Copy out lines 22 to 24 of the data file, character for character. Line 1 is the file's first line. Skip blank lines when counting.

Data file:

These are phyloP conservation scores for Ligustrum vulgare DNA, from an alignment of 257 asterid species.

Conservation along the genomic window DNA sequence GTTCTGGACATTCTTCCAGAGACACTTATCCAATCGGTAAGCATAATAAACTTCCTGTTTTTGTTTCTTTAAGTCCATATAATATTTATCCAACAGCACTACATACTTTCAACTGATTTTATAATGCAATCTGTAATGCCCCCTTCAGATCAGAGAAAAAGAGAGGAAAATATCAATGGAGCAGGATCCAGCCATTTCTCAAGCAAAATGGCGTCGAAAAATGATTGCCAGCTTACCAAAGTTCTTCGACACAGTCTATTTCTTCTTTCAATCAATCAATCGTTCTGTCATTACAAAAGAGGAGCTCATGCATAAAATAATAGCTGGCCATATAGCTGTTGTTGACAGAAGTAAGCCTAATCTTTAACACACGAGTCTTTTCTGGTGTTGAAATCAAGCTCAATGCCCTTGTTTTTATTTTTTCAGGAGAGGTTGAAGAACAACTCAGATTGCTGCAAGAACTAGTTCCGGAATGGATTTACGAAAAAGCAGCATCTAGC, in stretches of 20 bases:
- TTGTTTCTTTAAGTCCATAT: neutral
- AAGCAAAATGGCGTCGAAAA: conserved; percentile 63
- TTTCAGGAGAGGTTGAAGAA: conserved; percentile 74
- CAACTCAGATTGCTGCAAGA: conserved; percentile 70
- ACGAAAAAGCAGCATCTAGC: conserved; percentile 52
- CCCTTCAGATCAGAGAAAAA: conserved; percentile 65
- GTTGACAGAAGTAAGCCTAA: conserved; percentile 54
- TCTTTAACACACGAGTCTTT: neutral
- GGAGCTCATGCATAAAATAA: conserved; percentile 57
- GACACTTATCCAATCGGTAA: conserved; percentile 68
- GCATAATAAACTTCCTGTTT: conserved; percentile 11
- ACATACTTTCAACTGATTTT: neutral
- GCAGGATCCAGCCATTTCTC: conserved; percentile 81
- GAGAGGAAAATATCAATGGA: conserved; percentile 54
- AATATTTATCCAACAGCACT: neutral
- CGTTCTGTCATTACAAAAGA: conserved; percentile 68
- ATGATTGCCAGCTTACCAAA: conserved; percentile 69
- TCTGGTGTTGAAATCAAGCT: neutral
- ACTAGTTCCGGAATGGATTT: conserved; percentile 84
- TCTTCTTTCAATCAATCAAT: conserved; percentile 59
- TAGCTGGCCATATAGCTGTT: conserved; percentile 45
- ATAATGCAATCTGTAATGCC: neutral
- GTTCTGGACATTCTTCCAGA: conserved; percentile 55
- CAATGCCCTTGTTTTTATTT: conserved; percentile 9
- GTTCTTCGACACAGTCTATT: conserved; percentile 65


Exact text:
- TCTTCTTTCAATCAATCAAT: conserved; percentile 59
- TAGCTGGCCATATAGCTGTT: conserved; percentile 45
- ATAATGCAATCTGTAATGCC: neutral